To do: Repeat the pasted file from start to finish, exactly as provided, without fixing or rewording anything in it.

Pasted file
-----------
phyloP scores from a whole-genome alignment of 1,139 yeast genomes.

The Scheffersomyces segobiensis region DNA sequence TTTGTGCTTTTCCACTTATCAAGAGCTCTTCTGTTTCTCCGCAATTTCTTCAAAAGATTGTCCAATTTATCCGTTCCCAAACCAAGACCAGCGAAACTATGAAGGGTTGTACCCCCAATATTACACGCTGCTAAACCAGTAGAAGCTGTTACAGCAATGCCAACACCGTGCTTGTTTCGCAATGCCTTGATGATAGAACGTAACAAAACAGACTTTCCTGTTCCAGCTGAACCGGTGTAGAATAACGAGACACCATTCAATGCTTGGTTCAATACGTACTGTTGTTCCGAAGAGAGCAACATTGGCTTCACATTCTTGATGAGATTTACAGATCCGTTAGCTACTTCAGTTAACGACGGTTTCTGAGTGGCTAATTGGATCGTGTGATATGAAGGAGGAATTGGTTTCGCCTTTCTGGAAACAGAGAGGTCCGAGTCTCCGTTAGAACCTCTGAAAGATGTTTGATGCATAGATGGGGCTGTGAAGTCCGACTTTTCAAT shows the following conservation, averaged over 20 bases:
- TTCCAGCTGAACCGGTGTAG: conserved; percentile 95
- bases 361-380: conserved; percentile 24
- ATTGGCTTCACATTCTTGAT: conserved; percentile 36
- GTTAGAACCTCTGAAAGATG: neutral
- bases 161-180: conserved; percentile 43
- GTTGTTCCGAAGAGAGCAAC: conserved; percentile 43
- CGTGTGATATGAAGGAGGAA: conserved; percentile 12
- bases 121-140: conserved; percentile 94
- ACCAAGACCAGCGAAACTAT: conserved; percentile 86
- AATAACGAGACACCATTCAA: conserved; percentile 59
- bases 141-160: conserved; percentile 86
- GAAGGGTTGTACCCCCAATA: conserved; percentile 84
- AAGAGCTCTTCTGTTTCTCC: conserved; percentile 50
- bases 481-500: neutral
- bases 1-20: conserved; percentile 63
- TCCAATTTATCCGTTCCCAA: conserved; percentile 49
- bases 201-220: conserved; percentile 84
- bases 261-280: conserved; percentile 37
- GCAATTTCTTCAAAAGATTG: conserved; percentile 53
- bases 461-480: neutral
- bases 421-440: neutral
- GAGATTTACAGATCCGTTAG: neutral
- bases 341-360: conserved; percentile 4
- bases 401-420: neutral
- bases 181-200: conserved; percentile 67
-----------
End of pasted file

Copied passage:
phyloP scores from a whole-genome alignment of 1,139 yeast genomes.

The Scheffersomyces segobiensis region DNA sequence TTTGTGCTTTTCCACTTATCAAGAGCTCTTCTGTTTCTCCGCAATTTCTTCAAAAGATTGTCCAATTTATCCGTTCCCAAACCAAGACCAGCGAAACTATGAAGGGTTGTACCCCCAATATTACACGCTGCTAAACCAGTAGAAGCTGTTACAGCAATGCCAACACCGTGCTTGTTTCGCAATGCCTTGATGATAGAACGTAACAAAACAGACTTTCCTGTTCCAGCTGAACCGGTGTAGAATAACGAGACACCATTCAATGCTTGGTTCAATACGTACTGTTGTTCCGAAGAGAGCAACATTGGCTTCACATTCTTGATGAGATTTACAGATCCGTTAGCTACTTCAGTTAACGACGGTTTCTGAGTGGCTAATTGGATCGTGTGATATGAAGGAGGAATTGGTTTCGCCTTTCTGGAAACAGAGAGGTCCGAGTCTCCGTTAGAACCTCTGAAAGATGTTTGATGCATAGATGGGGCTGTGAAGTCCGACTTTTCAAT shows the following conservation, averaged over 20 bases:
- TTCCAGCTGAACCGGTGTAG: conserved; percentile 95
- bases 361-380: conserved; percentile 24
- ATTGGCTTCACATTCTTGAT: conserved; percentile 36
- GTTAGAACCTCTGAAAGATG: neutral
- bases 161-180: conserved; percentile 43
- GTTGTTCCGAAGAGAGCAAC: conserved; percentile 43
- CGTGTGATATGAAGGAGGAA: conserved; percentile 12
- bases 121-140: conserved; percentile 94
- ACCAAGACCAGCGAAACTAT: conserved; percentile 86
- AATAACGAGACACCATTCAA: conserved; percentile 59
- bases 141-160: conserved; percentile 86
- GAAGGGTTGTACCCCCAATA: conserved; percentile 84
- AAGAGCTCTTCTGTTTCTCC: conserved; percentile 50
- bases 481-500: neutral
- bases 1-20: conserved; percentile 63
- TCCAATTTATCCGTTCCCAA: conserved; percentile 49
- bases 201-220: conserved; percentile 84
- bases 261-280: conserved; percentile 37
- GCAATTTCTTCAAAAGATTG: conserved; percentile 53
- bases 461-480: neutral
- bases 421-440: neutral
- GAGATTTACAGATCCGTTAG: neutral
- bases 341-360: conserved; percentile 4
- bases 401-420: neutral
- bases 181-200: conserved; percentile 67